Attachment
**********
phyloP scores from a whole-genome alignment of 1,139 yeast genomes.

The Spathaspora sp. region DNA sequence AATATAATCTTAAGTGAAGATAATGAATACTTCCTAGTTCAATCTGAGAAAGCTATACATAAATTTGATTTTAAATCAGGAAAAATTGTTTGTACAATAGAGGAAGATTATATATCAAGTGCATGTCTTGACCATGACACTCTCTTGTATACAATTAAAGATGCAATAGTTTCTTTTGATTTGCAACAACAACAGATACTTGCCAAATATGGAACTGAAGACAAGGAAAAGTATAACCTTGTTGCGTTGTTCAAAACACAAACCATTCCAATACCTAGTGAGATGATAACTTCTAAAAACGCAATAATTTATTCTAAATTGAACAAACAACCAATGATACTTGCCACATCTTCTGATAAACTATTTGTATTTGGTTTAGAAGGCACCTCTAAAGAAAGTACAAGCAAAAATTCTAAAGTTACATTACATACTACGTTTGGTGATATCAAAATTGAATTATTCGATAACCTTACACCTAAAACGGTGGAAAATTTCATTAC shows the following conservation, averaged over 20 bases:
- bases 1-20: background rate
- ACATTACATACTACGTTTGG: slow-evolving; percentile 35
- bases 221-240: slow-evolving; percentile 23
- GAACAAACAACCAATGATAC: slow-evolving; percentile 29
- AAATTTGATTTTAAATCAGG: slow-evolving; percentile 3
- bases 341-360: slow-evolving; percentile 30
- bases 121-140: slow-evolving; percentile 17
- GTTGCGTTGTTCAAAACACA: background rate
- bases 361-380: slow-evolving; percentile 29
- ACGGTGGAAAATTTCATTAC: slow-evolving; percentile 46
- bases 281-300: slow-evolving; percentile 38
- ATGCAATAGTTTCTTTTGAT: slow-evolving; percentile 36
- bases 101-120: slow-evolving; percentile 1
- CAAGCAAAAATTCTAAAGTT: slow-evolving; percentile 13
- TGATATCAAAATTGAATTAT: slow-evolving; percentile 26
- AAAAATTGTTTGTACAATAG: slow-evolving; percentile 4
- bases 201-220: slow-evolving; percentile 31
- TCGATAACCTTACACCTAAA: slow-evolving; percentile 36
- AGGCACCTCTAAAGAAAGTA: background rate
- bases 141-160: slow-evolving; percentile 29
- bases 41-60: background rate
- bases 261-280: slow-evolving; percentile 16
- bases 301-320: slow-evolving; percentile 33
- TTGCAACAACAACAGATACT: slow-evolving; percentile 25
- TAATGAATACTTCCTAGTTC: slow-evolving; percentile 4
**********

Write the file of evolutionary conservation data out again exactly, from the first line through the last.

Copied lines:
phyloP scores from a whole-genome alignment of 1,139 yeast genomes.

The Spathaspora sp. region DNA sequence AATATAATCTTAAGTGAAGATAATGAATACTTCCTAGTTCAATCTGAGAAAGCTATACATAAATTTGATTTTAAATCAGGAAAAATTGTTTGTACAATAGAGGAAGATTATATATCAAGTGCATGTCTTGACCATGACACTCTCTTGTATACAATTAAAGATGCAATAGTTTCTTTTGATTTGCAACAACAACAGATACTTGCCAAATATGGAACTGAAGACAAGGAAAAGTATAACCTTGTTGCGTTGTTCAAAACACAAACCATTCCAATACCTAGTGAGATGATAACTTCTAAAAACGCAATAATTTATTCTAAATTGAACAAACAACCAATGATACTTGCCACATCTTCTGATAAACTATTTGTATTTGGTTTAGAAGGCACCTCTAAAGAAAGTACAAGCAAAAATTCTAAAGTTACATTACATACTACGTTTGGTGATATCAAAATTGAATTATTCGATAACCTTACACCTAAAACGGTGGAAAATTTCATTAC shows the following conservation, averaged over 20 bases:
- bases 1-20: background rate
- ACATTACATACTACGTTTGG: slow-evolving; percentile 35
- bases 221-240: slow-evolving; percentile 23
- GAACAAACAACCAATGATAC: slow-evolving; percentile 29
- AAATTTGATTTTAAATCAGG: slow-evolving; percentile 3
- bases 341-360: slow-evolving; percentile 30
- bases 121-140: slow-evolving; percentile 17
- GTTGCGTTGTTCAAAACACA: background rate
- bases 361-380: slow-evolving; percentile 29
- ACGGTGGAAAATTTCATTAC: slow-evolving; percentile 46
- bases 281-300: slow-evolving; percentile 38
- ATGCAATAGTTTCTTTTGAT: slow-evolving; percentile 36
- bases 101-120: slow-evolving; percentile 1
- CAAGCAAAAATTCTAAAGTT: slow-evolving; percentile 13
- TGATATCAAAATTGAATTAT: slow-evolving; percentile 26
- AAAAATTGTTTGTACAATAG: slow-evolving; percentile 4
- bases 201-220: slow-evolving; percentile 31
- TCGATAACCTTACACCTAAA: slow-evolving; percentile 36
- AGGCACCTCTAAAGAAAGTA: background rate
- bases 141-160: slow-evolving; percentile 29
- bases 41-60: background rate
- bases 261-280: slow-evolving; percentile 16
- bases 301-320: slow-evolving; percentile 33
- TTGCAACAACAACAGATACT: slow-evolving; percentile 25
- TAATGAATACTTCCTAGTTC: slow-evolving; percentile 4